Author: Rebecca Gross
Warehouses and sustainability are not often two words that you hear spoken together. But with the conversion of warehouses into residences, sustainability is apt, not only in that much of the structural materials are being retained and reused, but that they are often being redesigned for thermal performance and energy efficiency.
Up-Cycled Warehouse in Richmond, Victoria, is one such warehouse conversion. Designed by Zen Architects, the former art gallery warehouse is now a 6.1-star-rated home on the Nationwide House Energy Rating Scheme (NatHERS), designed for a family of four, which features a redesigned courtyard to provide the family with outdoor space for their productive edible garden. It also includes a wealth of reused materials, including the building's original concrete slab, and retrofitted low-e glazing to improve its thermal performance.
Houzz at a Glance
- Who lives here: A family of four who inherited the warehouse and wanted to keep it in the family
- Location: Richmond, Victoria
- Size: 310-square-metre site; 3 bedrooms, 3 bathrooms
- Design & Photos by Zen Architects
"The ethos behind the conversion of this 1960s warehouse was to retain and re-use as much of the existing building as possible, while still transforming it into a comfortable and energy-efficient family home," says architect Luke Rhodes.
Zen Architects retained and re-used materials throughout the project, including the building envelope, roof trusses and floor slab, and original elements such as light fittings, sprinkler pipes, doors, cladding and roof sheeting.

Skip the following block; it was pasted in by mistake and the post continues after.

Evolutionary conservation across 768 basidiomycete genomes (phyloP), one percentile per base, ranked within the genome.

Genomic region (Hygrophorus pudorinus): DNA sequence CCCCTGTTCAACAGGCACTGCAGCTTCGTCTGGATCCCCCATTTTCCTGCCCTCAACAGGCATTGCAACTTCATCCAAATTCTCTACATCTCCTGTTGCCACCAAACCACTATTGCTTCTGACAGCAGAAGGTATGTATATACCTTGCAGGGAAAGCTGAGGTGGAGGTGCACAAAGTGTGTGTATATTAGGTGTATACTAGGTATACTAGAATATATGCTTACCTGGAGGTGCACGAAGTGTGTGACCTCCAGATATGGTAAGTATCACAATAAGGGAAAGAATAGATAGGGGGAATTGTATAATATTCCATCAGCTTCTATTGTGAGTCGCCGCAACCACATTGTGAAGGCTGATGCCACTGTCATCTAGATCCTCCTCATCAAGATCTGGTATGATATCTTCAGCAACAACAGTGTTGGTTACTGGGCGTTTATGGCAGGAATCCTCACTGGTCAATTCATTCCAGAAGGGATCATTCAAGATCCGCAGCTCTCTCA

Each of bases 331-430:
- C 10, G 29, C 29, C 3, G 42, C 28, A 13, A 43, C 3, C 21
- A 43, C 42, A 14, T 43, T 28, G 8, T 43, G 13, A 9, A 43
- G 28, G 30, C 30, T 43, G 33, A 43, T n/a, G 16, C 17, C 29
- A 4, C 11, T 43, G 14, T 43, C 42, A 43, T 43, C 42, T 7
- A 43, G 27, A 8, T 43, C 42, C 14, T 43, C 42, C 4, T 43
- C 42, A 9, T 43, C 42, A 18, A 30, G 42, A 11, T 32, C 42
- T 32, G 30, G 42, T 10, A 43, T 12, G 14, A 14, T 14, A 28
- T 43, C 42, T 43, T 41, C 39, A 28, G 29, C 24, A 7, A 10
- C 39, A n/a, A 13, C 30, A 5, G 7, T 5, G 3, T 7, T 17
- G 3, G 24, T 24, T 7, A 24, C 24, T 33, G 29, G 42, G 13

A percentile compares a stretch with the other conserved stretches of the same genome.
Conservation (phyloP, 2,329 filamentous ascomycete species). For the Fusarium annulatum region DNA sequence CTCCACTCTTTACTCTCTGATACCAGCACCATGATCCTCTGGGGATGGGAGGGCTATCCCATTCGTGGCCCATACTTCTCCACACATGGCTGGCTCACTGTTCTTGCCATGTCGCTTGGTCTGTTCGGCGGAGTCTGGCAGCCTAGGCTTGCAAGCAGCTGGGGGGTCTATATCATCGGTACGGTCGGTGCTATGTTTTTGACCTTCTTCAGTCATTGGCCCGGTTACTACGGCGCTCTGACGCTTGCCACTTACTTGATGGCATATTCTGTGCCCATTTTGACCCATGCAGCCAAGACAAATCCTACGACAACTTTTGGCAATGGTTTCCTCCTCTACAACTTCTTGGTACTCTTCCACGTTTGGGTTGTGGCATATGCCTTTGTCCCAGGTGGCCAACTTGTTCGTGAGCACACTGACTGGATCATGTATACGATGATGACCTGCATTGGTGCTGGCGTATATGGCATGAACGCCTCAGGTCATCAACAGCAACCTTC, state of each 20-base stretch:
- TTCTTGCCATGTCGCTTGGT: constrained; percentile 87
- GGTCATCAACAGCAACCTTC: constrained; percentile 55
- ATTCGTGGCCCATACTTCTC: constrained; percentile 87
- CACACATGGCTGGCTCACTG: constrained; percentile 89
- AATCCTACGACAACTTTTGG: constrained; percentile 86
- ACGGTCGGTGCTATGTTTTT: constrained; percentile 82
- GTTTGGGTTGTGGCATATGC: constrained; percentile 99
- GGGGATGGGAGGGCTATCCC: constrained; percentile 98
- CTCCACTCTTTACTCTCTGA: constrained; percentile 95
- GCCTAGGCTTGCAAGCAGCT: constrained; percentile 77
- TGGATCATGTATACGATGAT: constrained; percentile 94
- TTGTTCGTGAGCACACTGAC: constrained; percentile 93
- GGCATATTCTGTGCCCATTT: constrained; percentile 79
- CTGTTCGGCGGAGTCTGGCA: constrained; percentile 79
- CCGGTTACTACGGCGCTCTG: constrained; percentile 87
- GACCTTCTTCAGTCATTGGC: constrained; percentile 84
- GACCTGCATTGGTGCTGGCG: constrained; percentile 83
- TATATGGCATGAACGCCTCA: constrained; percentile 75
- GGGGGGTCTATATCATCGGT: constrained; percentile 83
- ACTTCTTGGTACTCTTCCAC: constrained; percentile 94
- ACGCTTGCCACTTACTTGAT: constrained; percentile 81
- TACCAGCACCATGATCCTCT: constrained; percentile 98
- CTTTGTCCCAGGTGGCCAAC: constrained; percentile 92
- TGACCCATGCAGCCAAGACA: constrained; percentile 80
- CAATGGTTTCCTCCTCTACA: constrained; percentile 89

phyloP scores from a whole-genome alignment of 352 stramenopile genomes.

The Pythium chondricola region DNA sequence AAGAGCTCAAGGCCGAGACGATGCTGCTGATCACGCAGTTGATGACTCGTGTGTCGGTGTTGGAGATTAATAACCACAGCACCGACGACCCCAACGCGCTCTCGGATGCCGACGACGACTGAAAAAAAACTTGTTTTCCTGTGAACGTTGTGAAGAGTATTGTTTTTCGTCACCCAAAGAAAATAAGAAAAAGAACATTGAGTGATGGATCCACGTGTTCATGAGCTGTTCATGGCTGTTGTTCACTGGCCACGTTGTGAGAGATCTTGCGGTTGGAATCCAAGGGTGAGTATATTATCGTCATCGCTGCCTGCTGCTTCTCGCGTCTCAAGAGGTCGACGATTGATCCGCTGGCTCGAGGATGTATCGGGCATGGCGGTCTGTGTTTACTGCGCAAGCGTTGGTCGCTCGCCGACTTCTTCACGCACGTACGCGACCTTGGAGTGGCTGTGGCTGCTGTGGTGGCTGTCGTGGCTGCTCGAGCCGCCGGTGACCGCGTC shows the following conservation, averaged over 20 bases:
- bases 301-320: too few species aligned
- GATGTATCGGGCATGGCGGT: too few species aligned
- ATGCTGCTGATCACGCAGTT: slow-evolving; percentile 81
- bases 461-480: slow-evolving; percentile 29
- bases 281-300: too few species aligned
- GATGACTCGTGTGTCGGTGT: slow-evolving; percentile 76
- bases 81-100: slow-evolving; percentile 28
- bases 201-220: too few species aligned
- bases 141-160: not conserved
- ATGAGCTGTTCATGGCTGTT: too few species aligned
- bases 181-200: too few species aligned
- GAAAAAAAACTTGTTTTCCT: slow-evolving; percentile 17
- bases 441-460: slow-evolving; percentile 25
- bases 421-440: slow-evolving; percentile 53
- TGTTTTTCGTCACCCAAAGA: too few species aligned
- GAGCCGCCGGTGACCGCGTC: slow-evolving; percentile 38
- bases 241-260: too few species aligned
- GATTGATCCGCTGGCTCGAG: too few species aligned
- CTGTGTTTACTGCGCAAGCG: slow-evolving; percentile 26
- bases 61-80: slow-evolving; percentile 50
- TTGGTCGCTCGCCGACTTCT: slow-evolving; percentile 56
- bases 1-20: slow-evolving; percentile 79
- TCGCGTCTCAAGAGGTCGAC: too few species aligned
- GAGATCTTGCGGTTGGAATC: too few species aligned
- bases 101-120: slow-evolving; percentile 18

The warehouse was originally wholly internal, built boundary-to- boundary on the site, with a south-facing saw-tooth roof and no outdoor space to speak of. To provide the family with a garden area, Zen Architects did away with a section of the roof in order to create a north-facing courtyard and thus reorient the living spaces. This space now provides them with a generous amount of light and warmth in winter. "By inserting a garden and light into an existing warehouse, we have created a warm and liveable family home," says Rhodes.
Now, with ample outdoor living space, more than half of the warehouse's floor space is outdoors. More precisely, of 250 square meters of floor space (indoor, outdoor and upstairs), 130 square meters is garden, courtyard and deck.
Zen Architects used the demolished corrugated-iron roofing taken from above the courtyard area to clad sections of the building.
Custom-made Corten steel semi-circular planters host productive gardens, and are placed on wheels to enable them to be easily moved around the courtyard depending on the season and produce. Over time, these planters will weather in the elements to the rusty patina that Corten steel is known for.
Inside, the living/kitchen/dining area is open plan, forming an L shape around the courtyard. The colourful kitchen and dining area features custom joinery, and the space receives morning and afternoon sun, from the east and west respectively. A clerestory window allows northern sun to filter in throughout the day.
A north-facing living area sits beneath an inserted mezzanine. "It achieves the intimacy of a more residential scale within the bones of the original warehouse," says Rhodes.
The existing warehouse floor slab was kept due to restricted site access, and for its inherent embodied energy. The new raised deck, which covers floor space both inside and out, was made from recycled Australian hardwood, and mediates the living areas and courtyard to create a more seamless sense of space.
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